Thursday, October 11, 2012

The Real Magic

Once upon a time, there was a young girl who was truly enamored of fairy tales, but kept finding little things about the stories she was reading or watching that nagged at her.

Why didn’t Cinderella’s glass slipper change into a ratty old shoe at midnight when everything else did? Then, at least, it would have narrowed down the pool of subjects the prince had to go door-to-door to.

Why were the fathers all so crappy? The love of a father for his child was often mentioned, but where were the actions to back up these claims? The fathers of Cinderella and Snow White apparently loved their daughters whole heartedly, but were too dumb not to notice that they were marrying horrific, abusive women. Hansel and Gretel’s dad was said to love them tons too, but ditched them in the forest twice. And only took them back at the end because his wife died. Father of the year, right there. The miller basically sold his daughter to the King under false pretense, leading to that whole Rumplestiltskin fiasco. But at least he never really pretended to be overly enamored with his offspring. So….that’s something, maybe?

Why were all the stepmothers evil? I knew a number of stepmothers, all of them were lovely people. So, it never made sense to me that every single stepmother in fairy tales wanted nothing more than to kill off all the children. I believed in all sorts of magic and mayhem, but this strange stereotype was too unrealistic for my young mind.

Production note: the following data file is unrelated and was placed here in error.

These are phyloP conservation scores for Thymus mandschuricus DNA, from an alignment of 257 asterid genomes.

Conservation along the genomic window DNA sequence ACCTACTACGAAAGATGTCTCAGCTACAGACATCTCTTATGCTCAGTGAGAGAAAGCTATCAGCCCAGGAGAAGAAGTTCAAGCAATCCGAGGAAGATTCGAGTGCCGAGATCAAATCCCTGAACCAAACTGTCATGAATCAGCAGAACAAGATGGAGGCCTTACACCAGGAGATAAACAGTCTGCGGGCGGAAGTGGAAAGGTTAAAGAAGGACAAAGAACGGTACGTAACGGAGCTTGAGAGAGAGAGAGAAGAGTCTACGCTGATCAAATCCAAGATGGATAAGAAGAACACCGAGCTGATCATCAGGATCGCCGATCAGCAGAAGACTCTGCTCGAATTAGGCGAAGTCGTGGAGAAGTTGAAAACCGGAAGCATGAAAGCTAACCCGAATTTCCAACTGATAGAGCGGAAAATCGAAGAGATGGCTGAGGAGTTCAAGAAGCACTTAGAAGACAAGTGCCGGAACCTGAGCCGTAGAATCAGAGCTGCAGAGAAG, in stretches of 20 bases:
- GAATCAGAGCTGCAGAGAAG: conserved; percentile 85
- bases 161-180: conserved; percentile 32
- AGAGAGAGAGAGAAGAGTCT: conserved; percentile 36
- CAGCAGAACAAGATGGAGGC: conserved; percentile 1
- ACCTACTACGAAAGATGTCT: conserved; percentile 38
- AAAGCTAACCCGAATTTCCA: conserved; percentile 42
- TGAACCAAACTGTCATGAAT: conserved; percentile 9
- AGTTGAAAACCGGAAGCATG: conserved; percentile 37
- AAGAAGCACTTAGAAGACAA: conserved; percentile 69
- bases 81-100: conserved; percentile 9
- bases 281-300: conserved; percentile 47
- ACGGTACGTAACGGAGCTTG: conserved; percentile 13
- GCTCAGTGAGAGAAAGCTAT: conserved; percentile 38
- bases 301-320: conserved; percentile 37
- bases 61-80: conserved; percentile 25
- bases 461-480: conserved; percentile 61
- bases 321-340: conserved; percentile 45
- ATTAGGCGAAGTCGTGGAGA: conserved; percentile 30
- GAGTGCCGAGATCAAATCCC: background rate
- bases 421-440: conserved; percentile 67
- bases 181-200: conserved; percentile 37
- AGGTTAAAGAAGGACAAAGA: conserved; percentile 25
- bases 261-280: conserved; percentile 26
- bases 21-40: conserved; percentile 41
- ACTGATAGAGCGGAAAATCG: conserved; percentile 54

The questions went on and on. Probably because I kept going back to all the stories over and over. I loved them and they drove me crazy.

I’m not the only one who has cast a skeptical eye toward these classic tales, of course. There are tons of different takes out there. My father told me stories where Ariel stayed a mermaid. In high school, I was introduced to Into the Woods and Shrek, both of which, I was happy to see showed that happy endings aren’t always what we expect them to be. When I was in college, one particularly awesome roommate used to read stories to me from James Finn Garner’s Politically Correct Bedtime Stories. (Nothing speeds you off to sleep like Red Riding Hood’s stirring speech to the sexist, speciesist woodsman.) And now, I get to regularly enjoy blogs and tumblrs like “Introvert Fairy Tales” and “fairy tales for twentysomethings.”

All of these things have been on my mind a lot lately, as I work on a new story. And I think I’ve figured out what the real magic of fairy tales is – They can be whatever we want them to be.

So what are your favorites, be they traditional or reimaginings?

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